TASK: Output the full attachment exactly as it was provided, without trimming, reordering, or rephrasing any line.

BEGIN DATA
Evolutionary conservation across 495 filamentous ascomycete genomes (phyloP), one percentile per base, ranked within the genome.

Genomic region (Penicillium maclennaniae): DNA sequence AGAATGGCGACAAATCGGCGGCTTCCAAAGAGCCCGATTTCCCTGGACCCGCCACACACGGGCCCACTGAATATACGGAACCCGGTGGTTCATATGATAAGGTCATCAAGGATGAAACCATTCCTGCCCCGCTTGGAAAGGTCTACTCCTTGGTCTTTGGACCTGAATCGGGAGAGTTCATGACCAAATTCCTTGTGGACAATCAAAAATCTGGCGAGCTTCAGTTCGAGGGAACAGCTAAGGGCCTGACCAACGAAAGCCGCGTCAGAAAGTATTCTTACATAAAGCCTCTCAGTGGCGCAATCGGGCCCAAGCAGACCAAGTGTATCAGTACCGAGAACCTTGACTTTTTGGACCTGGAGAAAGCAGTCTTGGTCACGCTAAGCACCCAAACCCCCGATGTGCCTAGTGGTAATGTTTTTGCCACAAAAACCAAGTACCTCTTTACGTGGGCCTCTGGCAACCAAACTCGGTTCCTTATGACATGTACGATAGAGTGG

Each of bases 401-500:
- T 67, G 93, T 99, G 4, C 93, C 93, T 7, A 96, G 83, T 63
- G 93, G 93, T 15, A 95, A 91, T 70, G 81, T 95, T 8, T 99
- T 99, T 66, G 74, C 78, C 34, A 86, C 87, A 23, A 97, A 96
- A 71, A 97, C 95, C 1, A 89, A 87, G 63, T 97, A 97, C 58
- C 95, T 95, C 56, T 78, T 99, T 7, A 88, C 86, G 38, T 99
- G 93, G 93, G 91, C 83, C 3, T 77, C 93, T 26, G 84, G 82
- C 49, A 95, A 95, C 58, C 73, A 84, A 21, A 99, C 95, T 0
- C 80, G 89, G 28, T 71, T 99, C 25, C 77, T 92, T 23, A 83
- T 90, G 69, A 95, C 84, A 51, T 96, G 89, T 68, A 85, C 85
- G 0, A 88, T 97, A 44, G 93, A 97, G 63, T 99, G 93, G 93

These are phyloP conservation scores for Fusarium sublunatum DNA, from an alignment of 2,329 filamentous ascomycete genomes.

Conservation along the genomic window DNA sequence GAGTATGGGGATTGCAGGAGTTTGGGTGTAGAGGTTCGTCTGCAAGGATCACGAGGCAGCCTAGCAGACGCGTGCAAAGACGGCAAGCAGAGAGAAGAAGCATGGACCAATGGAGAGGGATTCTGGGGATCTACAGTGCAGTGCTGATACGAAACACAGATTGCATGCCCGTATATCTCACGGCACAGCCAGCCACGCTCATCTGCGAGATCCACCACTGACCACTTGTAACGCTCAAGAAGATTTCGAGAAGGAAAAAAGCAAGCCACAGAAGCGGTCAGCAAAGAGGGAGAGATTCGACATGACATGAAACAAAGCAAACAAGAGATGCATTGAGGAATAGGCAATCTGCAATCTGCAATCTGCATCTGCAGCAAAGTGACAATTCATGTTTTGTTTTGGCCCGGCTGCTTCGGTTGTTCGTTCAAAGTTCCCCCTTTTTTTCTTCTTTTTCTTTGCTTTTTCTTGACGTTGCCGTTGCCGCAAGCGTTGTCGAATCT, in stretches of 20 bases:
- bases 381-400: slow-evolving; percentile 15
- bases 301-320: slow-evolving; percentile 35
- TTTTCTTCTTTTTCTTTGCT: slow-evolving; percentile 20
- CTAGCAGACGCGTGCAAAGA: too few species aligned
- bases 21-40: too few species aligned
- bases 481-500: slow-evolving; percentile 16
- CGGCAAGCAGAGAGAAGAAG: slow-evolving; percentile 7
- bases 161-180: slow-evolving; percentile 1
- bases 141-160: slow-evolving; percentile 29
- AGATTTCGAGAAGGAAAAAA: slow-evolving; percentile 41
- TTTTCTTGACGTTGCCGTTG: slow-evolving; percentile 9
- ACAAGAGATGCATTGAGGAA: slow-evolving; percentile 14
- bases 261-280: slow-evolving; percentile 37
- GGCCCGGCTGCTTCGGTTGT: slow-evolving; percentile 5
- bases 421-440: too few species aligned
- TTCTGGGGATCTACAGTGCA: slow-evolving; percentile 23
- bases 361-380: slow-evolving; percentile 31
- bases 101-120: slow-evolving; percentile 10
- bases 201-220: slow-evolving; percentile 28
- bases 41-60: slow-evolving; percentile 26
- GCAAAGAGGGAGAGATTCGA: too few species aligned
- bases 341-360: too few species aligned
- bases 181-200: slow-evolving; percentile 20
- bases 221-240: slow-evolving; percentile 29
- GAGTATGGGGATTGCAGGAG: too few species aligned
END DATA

Evolutionary conservation across 495 filamentous ascomycete genomes (phyloP), one percentile per base, ranked within the genome.

Genomic region (Penicillium maclennaniae): DNA sequence AGAATGGCGACAAATCGGCGGCTTCCAAAGAGCCCGATTTCCCTGGACCCGCCACACACGGGCCCACTGAATATACGGAACCCGGTGGTTCATATGATAAGGTCATCAAGGATGAAACCATTCCTGCCCCGCTTGGAAAGGTCTACTCCTTGGTCTTTGGACCTGAATCGGGAGAGTTCATGACCAAATTCCTTGTGGACAATCAAAAATCTGGCGAGCTTCAGTTCGAGGGAACAGCTAAGGGCCTGACCAACGAAAGCCGCGTCAGAAAGTATTCTTACATAAAGCCTCTCAGTGGCGCAATCGGGCCCAAGCAGACCAAGTGTATCAGTACCGAGAACCTTGACTTTTTGGACCTGGAGAAAGCAGTCTTGGTCACGCTAAGCACCCAAACCCCCGATGTGCCTAGTGGTAATGTTTTTGCCACAAAAACCAAGTACCTCTTTACGTGGGCCTCTGGCAACCAAACTCGGTTCCTTATGACATGTACGATAGAGTGG

Each of bases 401-500:
- T 67, G 93, T 99, G 4, C 93, C 93, T 7, A 96, G 83, T 63
- G 93, G 93, T 15, A 95, A 91, T 70, G 81, T 95, T 8, T 99
- T 99, T 66, G 74, C 78, C 34, A 86, C 87, A 23, A 97, A 96
- A 71, A 97, C 95, C 1, A 89, A 87, G 63, T 97, A 97, C 58
- C 95, T 95, C 56, T 78, T 99, T 7, A 88, C 86, G 38, T 99
- G 93, G 93, G 91, C 83, C 3, T 77, C 93, T 26, G 84, G 82
- C 49, A 95, A 95, C 58, C 73, A 84, A 21, A 99, C 95, T 0
- C 80, G 89, G 28, T 71, T 99, C 25, C 77, T 92, T 23, A 83
- T 90, G 69, A 95, C 84, A 51, T 96, G 89, T 68, A 85, C 85
- G 0, A 88, T 97, A 44, G 93, A 97, G 63, T 99, G 93, G 93

These are phyloP conservation scores for Fusarium sublunatum DNA, from an alignment of 2,329 filamentous ascomycete genomes.

Conservation along the genomic window DNA sequence GAGTATGGGGATTGCAGGAGTTTGGGTGTAGAGGTTCGTCTGCAAGGATCACGAGGCAGCCTAGCAGACGCGTGCAAAGACGGCAAGCAGAGAGAAGAAGCATGGACCAATGGAGAGGGATTCTGGGGATCTACAGTGCAGTGCTGATACGAAACACAGATTGCATGCCCGTATATCTCACGGCACAGCCAGCCACGCTCATCTGCGAGATCCACCACTGACCACTTGTAACGCTCAAGAAGATTTCGAGAAGGAAAAAAGCAAGCCACAGAAGCGGTCAGCAAAGAGGGAGAGATTCGACATGACATGAAACAAAGCAAACAAGAGATGCATTGAGGAATAGGCAATCTGCAATCTGCAATCTGCATCTGCAGCAAAGTGACAATTCATGTTTTGTTTTGGCCCGGCTGCTTCGGTTGTTCGTTCAAAGTTCCCCCTTTTTTTCTTCTTTTTCTTTGCTTTTTCTTGACGTTGCCGTTGCCGCAAGCGTTGTCGAATCT, in stretches of 20 bases:
- bases 381-400: slow-evolving; percentile 15
- bases 301-320: slow-evolving; percentile 35
- TTTTCTTCTTTTTCTTTGCT: slow-evolving; percentile 20
- CTAGCAGACGCGTGCAAAGA: too few species aligned
- bases 21-40: too few species aligned
- bases 481-500: slow-evolving; percentile 16
- CGGCAAGCAGAGAGAAGAAG: slow-evolving; percentile 7
- bases 161-180: slow-evolving; percentile 1
- bases 141-160: slow-evolving; percentile 29
- AGATTTCGAGAAGGAAAAAA: slow-evolving; percentile 41
- TTTTCTTGACGTTGCCGTTG: slow-evolving; percentile 9
- ACAAGAGATGCATTGAGGAA: slow-evolving; percentile 14
- bases 261-280: slow-evolving; percentile 37
- GGCCCGGCTGCTTCGGTTGT: slow-evolving; percentile 5
- bases 421-440: too few species aligned
- TTCTGGGGATCTACAGTGCA: slow-evolving; percentile 23
- bases 361-380: slow-evolving; percentile 31
- bases 101-120: slow-evolving; percentile 10
- bases 201-220: slow-evolving; percentile 28
- bases 41-60: slow-evolving; percentile 26
- GCAAAGAGGGAGAGATTCGA: too few species aligned
- bases 341-360: too few species aligned
- bases 181-200: slow-evolving; percentile 20
- bases 221-240: slow-evolving; percentile 29
- GAGTATGGGGATTGCAGGAG: too few species aligned